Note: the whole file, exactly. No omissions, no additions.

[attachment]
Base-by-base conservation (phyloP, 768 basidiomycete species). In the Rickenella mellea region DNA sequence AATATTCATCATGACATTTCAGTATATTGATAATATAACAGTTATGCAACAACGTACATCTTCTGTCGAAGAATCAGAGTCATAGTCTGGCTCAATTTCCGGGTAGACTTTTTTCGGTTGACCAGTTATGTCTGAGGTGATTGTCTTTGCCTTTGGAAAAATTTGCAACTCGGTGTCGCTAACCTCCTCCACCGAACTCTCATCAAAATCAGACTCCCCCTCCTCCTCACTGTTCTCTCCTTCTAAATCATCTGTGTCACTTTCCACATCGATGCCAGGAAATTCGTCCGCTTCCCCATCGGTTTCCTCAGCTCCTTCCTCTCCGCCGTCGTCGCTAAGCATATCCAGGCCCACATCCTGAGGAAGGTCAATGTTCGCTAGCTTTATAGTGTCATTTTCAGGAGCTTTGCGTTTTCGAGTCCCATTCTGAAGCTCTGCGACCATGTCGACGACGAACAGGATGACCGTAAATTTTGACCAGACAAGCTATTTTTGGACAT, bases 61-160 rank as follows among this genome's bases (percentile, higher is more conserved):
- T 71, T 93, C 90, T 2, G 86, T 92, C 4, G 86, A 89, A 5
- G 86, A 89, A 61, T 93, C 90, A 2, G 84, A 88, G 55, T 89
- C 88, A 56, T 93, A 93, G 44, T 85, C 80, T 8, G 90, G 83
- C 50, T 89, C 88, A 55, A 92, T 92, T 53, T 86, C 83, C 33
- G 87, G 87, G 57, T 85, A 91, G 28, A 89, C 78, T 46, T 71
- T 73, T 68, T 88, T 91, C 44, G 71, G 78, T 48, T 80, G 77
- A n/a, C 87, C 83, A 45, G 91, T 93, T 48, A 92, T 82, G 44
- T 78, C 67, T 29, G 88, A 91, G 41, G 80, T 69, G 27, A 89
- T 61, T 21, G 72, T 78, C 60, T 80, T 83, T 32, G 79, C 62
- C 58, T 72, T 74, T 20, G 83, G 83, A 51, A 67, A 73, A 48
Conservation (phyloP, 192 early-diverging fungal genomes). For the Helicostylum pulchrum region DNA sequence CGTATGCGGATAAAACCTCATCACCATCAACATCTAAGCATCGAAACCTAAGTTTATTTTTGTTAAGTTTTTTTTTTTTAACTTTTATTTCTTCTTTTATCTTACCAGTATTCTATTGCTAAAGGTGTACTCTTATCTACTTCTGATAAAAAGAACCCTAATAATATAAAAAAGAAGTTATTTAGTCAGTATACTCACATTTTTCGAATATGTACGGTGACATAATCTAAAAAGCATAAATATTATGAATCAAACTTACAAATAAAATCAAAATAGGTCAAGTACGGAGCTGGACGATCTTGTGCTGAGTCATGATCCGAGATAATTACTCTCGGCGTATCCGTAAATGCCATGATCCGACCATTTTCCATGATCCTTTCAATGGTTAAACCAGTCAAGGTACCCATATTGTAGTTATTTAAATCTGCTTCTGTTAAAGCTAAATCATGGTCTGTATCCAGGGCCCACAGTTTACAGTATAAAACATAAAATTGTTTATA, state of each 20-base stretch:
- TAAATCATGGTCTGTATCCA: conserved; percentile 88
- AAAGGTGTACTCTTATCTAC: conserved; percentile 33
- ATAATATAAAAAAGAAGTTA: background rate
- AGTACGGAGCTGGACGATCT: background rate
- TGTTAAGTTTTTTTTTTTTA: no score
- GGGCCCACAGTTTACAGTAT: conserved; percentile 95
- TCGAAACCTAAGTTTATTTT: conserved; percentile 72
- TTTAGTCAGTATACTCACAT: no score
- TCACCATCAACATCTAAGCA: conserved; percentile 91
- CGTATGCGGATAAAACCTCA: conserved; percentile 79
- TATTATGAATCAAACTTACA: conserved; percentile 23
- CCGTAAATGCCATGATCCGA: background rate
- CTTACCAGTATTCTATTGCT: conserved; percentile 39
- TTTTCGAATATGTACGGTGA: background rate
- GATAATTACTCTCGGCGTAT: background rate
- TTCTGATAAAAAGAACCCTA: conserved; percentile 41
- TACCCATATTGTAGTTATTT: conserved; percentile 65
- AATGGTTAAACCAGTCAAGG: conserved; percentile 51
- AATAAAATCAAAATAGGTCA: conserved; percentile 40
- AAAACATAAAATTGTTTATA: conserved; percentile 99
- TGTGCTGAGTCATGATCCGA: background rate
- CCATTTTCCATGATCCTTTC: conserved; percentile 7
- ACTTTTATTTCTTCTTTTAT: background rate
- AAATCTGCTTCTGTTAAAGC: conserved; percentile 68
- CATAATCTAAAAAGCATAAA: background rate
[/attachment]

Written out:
Base-by-base conservation (phyloP, 768 basidiomycete species). In the Rickenella mellea region DNA sequence AATATTCATCATGACATTTCAGTATATTGATAATATAACAGTTATGCAACAACGTACATCTTCTGTCGAAGAATCAGAGTCATAGTCTGGCTCAATTTCCGGGTAGACTTTTTTCGGTTGACCAGTTATGTCTGAGGTGATTGTCTTTGCCTTTGGAAAAATTTGCAACTCGGTGTCGCTAACCTCCTCCACCGAACTCTCATCAAAATCAGACTCCCCCTCCTCCTCACTGTTCTCTCCTTCTAAATCATCTGTGTCACTTTCCACATCGATGCCAGGAAATTCGTCCGCTTCCCCATCGGTTTCCTCAGCTCCTTCCTCTCCGCCGTCGTCGCTAAGCATATCCAGGCCCACATCCTGAGGAAGGTCAATGTTCGCTAGCTTTATAGTGTCATTTTCAGGAGCTTTGCGTTTTCGAGTCCCATTCTGAAGCTCTGCGACCATGTCGACGACGAACAGGATGACCGTAAATTTTGACCAGACAAGCTATTTTTGGACAT, bases 61-160 rank as follows among this genome's bases (percentile, higher is more conserved):
- T 71, T 93, C 90, T 2, G 86, T 92, C 4, G 86, A 89, A 5
- G 86, A 89, A 61, T 93, C 90, A 2, G 84, A 88, G 55, T 89
- C 88, A 56, T 93, A 93, G 44, T 85, C 80, T 8, G 90, G 83
- C 50, T 89, C 88, A 55, A 92, T 92, T 53, T 86, C 83, C 33
- G 87, G 87, G 57, T 85, A 91, G 28, A 89, C 78, T 46, T 71
- T 73, T 68, T 88, T 91, C 44, G 71, G 78, T 48, T 80, G 77
- A n/a, C 87, C 83, A 45, G 91, T 93, T 48, A 92, T 82, G 44
- T 78, C 67, T 29, G 88, A 91, G 41, G 80, T 69, G 27, A 89
- T 61, T 21, G 72, T 78, C 60, T 80, T 83, T 32, G 79, C 62
- C 58, T 72, T 74, T 20, G 83, G 83, A 51, A 67, A 73, A 48
Conservation (phyloP, 192 early-diverging fungal genomes). For the Helicostylum pulchrum region DNA sequence CGTATGCGGATAAAACCTCATCACCATCAACATCTAAGCATCGAAACCTAAGTTTATTTTTGTTAAGTTTTTTTTTTTTAACTTTTATTTCTTCTTTTATCTTACCAGTATTCTATTGCTAAAGGTGTACTCTTATCTACTTCTGATAAAAAGAACCCTAATAATATAAAAAAGAAGTTATTTAGTCAGTATACTCACATTTTTCGAATATGTACGGTGACATAATCTAAAAAGCATAAATATTATGAATCAAACTTACAAATAAAATCAAAATAGGTCAAGTACGGAGCTGGACGATCTTGTGCTGAGTCATGATCCGAGATAATTACTCTCGGCGTATCCGTAAATGCCATGATCCGACCATTTTCCATGATCCTTTCAATGGTTAAACCAGTCAAGGTACCCATATTGTAGTTATTTAAATCTGCTTCTGTTAAAGCTAAATCATGGTCTGTATCCAGGGCCCACAGTTTACAGTATAAAACATAAAATTGTTTATA, state of each 20-base stretch:
- TAAATCATGGTCTGTATCCA: conserved; percentile 88
- AAAGGTGTACTCTTATCTAC: conserved; percentile 33
- ATAATATAAAAAAGAAGTTA: background rate
- AGTACGGAGCTGGACGATCT: background rate
- TGTTAAGTTTTTTTTTTTTA: no score
- GGGCCCACAGTTTACAGTAT: conserved; percentile 95
- TCGAAACCTAAGTTTATTTT: conserved; percentile 72
- TTTAGTCAGTATACTCACAT: no score
- TCACCATCAACATCTAAGCA: conserved; percentile 91
- CGTATGCGGATAAAACCTCA: conserved; percentile 79
- TATTATGAATCAAACTTACA: conserved; percentile 23
- CCGTAAATGCCATGATCCGA: background rate
- CTTACCAGTATTCTATTGCT: conserved; percentile 39
- TTTTCGAATATGTACGGTGA: background rate
- GATAATTACTCTCGGCGTAT: background rate
- TTCTGATAAAAAGAACCCTA: conserved; percentile 41
- TACCCATATTGTAGTTATTT: conserved; percentile 65
- AATGGTTAAACCAGTCAAGG: conserved; percentile 51
- AATAAAATCAAAATAGGTCA: conserved; percentile 40
- AAAACATAAAATTGTTTATA: conserved; percentile 99
- TGTGCTGAGTCATGATCCGA: background rate
- CCATTTTCCATGATCCTTTC: conserved; percentile 7
- ACTTTTATTTCTTCTTTTAT: background rate
- AAATCTGCTTCTGTTAAAGC: conserved; percentile 68
- CATAATCTAAAAAGCATAAA: background rate